capital. However, as events in recent weeks have demonstrated, many financial markets and
institutions remain under considerable stress, in part because the outlook for the economy, and
thus for credit quality, remains uncertain. In recent days, investors became particularly
concerned about the financial condition of the government-sponsored enterprises (GSEs), Fannie
Mae and Freddie Mac. In view of this development, and given the importance of these firms to
the mortgage market, the Treasury announced a legislative proposal to bolster their capital,
access to liquidity, and regulatory oversight. As a supplement to the Treasury's existing
authority to lend to the GSEs and as a bridge to the time when the Congress decides how to
proceed on these matters, the Board of Governors authorized the Federal Reserve Bank of
New York to lend to Fannie Mae and Freddie Mac, should that become necessary. Any lending
would be collateralized by U.S. government and federal agency securities. In general, healthy
economic growth depends on well-functioning financial markets. Consequently, helping the
financial markets to return to more normal functioning will continue to be a top priority of the
Federal Reserve.
I turn now to current economic developments and prospects. The economy has continued
to expand, but at a subdued pace. In the labor market, private payroll employment has declined
this year, falling at an average pace of 94,000 jobs per month through June. Employment in the
construction and manufacturing sectors has been particularly hard hit, although employment
declines in a number of other sectors are evident as well. The unemployment rate has risen and
now stands at 5-112 percent.
In the housing sector, activity continues to weaken. Although sales of existing homes

have been about unchanged this year,

s~les

of new homes have continued to fall, and inventories

of unsold new homes remain high. In response, homebuilders continue to scale back the pace of

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housing starts. Horne prices are falling, particularly in regions that experienced the largest price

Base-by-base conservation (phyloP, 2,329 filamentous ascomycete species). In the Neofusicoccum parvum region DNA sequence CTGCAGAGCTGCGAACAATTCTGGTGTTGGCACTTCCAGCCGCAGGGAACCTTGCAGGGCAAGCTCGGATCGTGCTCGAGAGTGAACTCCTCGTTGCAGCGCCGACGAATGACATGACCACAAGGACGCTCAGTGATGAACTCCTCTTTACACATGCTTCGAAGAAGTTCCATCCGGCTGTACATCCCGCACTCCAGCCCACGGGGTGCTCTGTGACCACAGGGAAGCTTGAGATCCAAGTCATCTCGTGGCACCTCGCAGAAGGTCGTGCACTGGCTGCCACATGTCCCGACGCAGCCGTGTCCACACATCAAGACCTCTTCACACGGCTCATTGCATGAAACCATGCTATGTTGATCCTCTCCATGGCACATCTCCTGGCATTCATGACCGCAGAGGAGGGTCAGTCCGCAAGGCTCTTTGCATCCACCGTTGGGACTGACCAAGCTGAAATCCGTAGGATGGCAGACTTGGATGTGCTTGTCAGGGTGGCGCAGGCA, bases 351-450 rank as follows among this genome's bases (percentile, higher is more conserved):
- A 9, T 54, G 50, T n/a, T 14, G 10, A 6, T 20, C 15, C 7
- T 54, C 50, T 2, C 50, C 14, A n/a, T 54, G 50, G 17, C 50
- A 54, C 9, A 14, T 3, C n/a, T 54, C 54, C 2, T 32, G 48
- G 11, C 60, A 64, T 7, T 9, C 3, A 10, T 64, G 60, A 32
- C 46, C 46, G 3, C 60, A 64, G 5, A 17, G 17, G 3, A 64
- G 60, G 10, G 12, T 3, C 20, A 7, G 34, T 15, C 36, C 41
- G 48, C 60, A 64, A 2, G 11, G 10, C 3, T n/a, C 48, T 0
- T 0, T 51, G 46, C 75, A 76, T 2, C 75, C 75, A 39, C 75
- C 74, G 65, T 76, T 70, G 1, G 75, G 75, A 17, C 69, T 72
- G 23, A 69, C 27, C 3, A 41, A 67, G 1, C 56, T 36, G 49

increases earlier this decade. The declines in horne prices have contributed to the rising tide of
foreclosures; by adding to the stock of vacant homes for sale, these foreclosures have, in tum,
intensified the downward pressure on horne prices in some areas.
Personal consumption expenditures have advanced at a modest pace so far this year,
generally holding up somewhat better than might have been expected given the array of forces
weighing on household finances and attitudes. In particular, with the labor market softening and
consumer price inflation elevated, real earnings have been stagnant so far this year; declining
values of equities and houses have taken their toll on household balance sheets; credit conditions
have tightened; and indicators of consumer sentiment have fallen sharply. More positively, the
fiscal stimulus package is providing some timely support to household incomes. Overall,
consumption spending seems likely to be restrained over coming quarters.
In the business sector, real outlays for equipment and software were about flat in the first
quarter of the year, and construction of nonresidential structures slowed appreciably. In the
second quarter, the available data suggest that business fixed investment appears to have
expanded moderately. Nevertheless, surveys of capital spending plans indicate that firms remain
concerned about the economic and financial environment, including sharply rising costs of inputs
and indications of tightening credit, and they are likely to be cautious with spending in the
second half of the year. However, strong export growth continues to be a significant boon to
many U.S. companies.
In conjunction with the June FOMC meeting, Board members and Reserve Bank
presidents prepared economic projections covering the years 2008 through 2010. On balance,
most FOMC participants expected that, over the remainder of this year, output would expand at a
pace appreciably below its trend rate, primarily because of continued weakness in housing

-5markets, elevated energy prices, and tight credit conditions. Growth is projected to pick up
gradually over the next two years as residential construction bottoms out and begins a slow
recovery and as credit conditions gradually improve. However, FaMe participants indicated
that considerable uncertainty surrounded their outlook for economic growth and viewed the risks
to their forecasts as skewed to the downside.
Inflation has remained high, running at nearly a 3-112 percent annual rate over the first
five months of this year as measured by the price index for personal consumption expenditures.